After visiting seven Catholic parishes in the southern suburbs to gauge parents' interest in a high school, the South Metro Catholic High School Coalition identified 500 families with more than 1,000 kids who would like that option. The most viable site, says Bob Zauner, a lead organizer of the coalition, is near All Saints Catholic Church in Lakeville. The Donnelly family of Farmington owns the land and has previously worked out land deals with All Saints for expansion.
The high school group is "real serious,'' said Bob Donnelly, whose family farms about 120 acres near All Saints. The high school "would be a good thing. We prefer that to houses,'' he said.
Dakota County's population -- now near 360,000 -- increased by 81,000 in the past decade and led to rapid enrollment growth in both public and private schools. "We're plowing the ground right now with the (coalition),'' said Tom McCarver, superintendent of schools for the Archdiocese of St. Paul and Minneapolis. "They've been working hard.''
The Catholic high schools that students from northern Dakota County usually choose from all have waiting lists. That includes Cretin-Derham Hall, St. Thomas Academy, Visitation Convent School and Holy Angels Academy.
"We desperately need more space out that way,'' McCarver said. Enrollment at the Catholic grade schools that feed those high schools also is growing. That includes the booming St. John the Baptist elementary in Savage, just across the Scott County line from Burnsville, with 800 children in grades K-8. Faithful Shepherd, an elementary school in Eagan that opened last year, is also full and adding an eighth grade next year.
The archdiocese will conduct a feasibility study this spring to get more details on the demand for a high school, McCarver said.
"I would say it will take us a while before we really firm up the decision. The decision itself is up to the Archbishop (Harry Flynn),'' he said.
The grades 9-12 co-educational high school the coalition envisions comes with a price tag of about $30 million, Zauner said.
The coalition hasn't started fund raising, he said, so as to not compete with the Archdiocese's Growing in Faith fund-raising effort, which is also responding to the metro area's population growth.
Still, Zauner said, they'd ideally like to open a high school in the fall of 2004. The group is assembling a board of directors to eventually help with fund raising. Negotiations have started on the land near All Saints Catholic Church, which is not involved in the high school project.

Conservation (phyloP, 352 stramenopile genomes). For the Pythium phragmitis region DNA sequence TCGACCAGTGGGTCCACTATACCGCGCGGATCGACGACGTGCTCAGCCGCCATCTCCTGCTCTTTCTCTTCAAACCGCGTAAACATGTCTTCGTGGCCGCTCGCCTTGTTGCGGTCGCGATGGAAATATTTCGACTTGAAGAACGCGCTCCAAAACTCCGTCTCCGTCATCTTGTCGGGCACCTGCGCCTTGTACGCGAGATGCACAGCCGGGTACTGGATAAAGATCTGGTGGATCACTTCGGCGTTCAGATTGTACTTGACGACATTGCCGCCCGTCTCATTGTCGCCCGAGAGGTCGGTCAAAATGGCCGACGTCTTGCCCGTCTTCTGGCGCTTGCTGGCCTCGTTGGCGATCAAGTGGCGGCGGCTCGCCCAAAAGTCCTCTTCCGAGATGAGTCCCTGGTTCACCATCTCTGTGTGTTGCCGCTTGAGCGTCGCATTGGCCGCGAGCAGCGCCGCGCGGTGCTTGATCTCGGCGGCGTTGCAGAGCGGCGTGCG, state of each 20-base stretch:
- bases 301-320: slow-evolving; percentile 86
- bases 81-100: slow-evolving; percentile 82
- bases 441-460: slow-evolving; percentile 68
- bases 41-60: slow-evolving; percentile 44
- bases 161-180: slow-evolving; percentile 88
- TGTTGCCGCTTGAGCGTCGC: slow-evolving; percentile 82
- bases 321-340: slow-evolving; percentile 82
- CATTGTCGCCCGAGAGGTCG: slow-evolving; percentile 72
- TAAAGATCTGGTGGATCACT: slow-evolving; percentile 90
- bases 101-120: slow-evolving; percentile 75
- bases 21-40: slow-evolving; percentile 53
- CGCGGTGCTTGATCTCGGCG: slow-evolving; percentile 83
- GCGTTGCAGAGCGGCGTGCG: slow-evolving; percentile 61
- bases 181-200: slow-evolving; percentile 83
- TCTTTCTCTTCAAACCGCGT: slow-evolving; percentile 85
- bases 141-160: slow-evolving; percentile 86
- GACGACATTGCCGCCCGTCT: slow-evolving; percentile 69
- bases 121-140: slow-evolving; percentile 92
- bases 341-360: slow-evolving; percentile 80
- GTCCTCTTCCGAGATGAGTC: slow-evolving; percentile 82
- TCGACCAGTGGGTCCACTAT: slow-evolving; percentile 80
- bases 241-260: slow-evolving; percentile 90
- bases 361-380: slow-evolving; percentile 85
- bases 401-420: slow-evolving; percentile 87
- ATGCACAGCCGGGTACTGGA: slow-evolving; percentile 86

The Lakeville public school district, meanwhile, is trying to get taxpayer support to build a second high school and ease a space crunch. Lakeville voters rejected a high school bond referendum in November.
A new Catholic high school would probably pull in some Lakeville students, said Gary Amoroso, the Lakeville district's superintendent. "But I don't believe that changes the need that exists in the Lakeville public schools,'' he said. The district currently has 9,800 students and expects to top 10,700 within three years.
Copyright (c) 2001 St. Paul Pioneer Press
Herald News, The (Joliet, IL)
April 11, 2003
Saving Providence: Retired
auxiliary bishop credited with transforming local Catholic high
When Providence Catholic High School honors retired auxiliary bishop Roger L. Kaffer on Saturday, Kaffer hopes that the true story about how Providence was really saved comes to the fore.
Without the dedication of the parents and students in the late 1960s, especially the principal at the time, Brother Dan McMullan and the then-president of the Mother's Club, Dorothy Nugent, it would not have happened, Kaffer said.
"Dan had a `Save Our Schools' campaign, which even got donations from other countries," Kaffer recalled.
"I know that the diocesan board of education almost unanimously recommended three times to Bishop (Romeo) Blanchette to close it," Kaffer said. "But the board of diocesan consultants recommended that it not be closed so kids on the East Side (of Joliet) could receive Catholic education."
Kaffer remembers clearly that day in 1968 when the Rev. Dan Ryan, the chancellor at the diocese at the time, read the fateful four- page letter from Blanchette (now deceased) that Providence would remain open.
The gym floors at St. Charles Borromeo Seminary in Romeoville, where founding director Kaffer was rector at the time, were so packed that students were asked to sit on the floor so their parents could have the bleachers. "They thought it was the death knoll," he said.